Big Bear, after a few false starts, remembers to share the fare.
Hillenbrand’s Big Bear has a burly belly, which surely came from somewhere. As Big Bear is in the process of chowing down a galvanized trash can full of deep indigo berries, readers will quickly figure out that puzzle. It so happens that other creatures of the forest share Big Bear’s interest in food, though he is too oblivious to share his stock, his eyes closed in berry joy. An old oak—drawn by Hillenbrand as an amiably imperial presence with a shock of limbs like Einstein’s hair—feels that Big Bear needs to jump-start his social graces. “Branches shook on the old oak tree. / A deep, low voice said, ‘Listen to me.... / ‘Share, Big Bear, share!’ ” Maybe it is because Tree’s voice is both deep and low, but Big Bear misunderstands repeatedly (as the refrain goes, “He didn’t pay attention like a good bear should”). He thinks Tree said “hair.” So he slicks his fur back and goes on munching. Tree repeats, Big Bear mishears. Lair, chair, scare (“Big Bear knew just what to do. / He jumped in the air and yelled out, ‘BOO!’ ”). Finally, Tree breaks through the earwax. “How could I forget to share? / Come, everyone, / there are berries to spare!” It is refreshing—like those berries on a hot summer day—that Big Bear has just been in a swoon of delight and not a piggy-wiggy who needed a mindful slap on the wrist, though he does blush a little.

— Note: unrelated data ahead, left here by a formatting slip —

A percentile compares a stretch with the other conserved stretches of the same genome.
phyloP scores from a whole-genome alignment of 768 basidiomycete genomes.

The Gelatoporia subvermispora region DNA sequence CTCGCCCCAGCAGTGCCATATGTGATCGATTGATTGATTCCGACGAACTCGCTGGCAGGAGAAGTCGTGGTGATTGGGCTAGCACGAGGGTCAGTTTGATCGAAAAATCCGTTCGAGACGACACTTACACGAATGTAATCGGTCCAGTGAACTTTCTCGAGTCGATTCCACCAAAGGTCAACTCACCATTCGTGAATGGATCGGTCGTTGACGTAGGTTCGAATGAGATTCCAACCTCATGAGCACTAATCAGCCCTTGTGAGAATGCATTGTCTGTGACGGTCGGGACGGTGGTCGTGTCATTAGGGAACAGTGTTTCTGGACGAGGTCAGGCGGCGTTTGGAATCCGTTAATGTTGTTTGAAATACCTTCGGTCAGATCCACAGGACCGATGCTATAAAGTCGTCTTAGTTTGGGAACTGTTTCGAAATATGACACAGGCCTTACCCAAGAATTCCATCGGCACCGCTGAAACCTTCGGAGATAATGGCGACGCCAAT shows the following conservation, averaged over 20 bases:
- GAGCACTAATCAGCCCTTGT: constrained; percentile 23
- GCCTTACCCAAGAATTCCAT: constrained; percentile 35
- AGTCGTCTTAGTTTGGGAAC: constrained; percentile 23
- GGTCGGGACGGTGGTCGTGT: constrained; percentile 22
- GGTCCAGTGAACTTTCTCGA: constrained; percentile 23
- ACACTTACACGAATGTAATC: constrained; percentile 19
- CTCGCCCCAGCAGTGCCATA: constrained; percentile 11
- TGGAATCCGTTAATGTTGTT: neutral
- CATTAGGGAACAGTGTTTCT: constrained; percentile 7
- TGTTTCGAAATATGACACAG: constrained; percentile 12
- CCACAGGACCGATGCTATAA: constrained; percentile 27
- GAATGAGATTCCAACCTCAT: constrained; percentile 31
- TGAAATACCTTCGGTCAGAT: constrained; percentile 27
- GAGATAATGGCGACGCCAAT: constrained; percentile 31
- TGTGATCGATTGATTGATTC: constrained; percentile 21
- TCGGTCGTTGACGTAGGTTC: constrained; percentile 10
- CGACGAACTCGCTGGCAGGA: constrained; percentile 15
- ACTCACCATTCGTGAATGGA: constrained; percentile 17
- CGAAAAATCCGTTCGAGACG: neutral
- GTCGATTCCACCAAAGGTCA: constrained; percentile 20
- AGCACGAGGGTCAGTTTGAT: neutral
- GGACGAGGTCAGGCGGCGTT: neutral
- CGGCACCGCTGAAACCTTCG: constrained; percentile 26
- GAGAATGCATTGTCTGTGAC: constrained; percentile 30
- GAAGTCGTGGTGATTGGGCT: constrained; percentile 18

“I like to share…. / It makes me happy deep inside.” To amuse and instruct, one could do a lot worse than Wright and Hillenbrand’s bear and old oak. (Picture book. 4-8)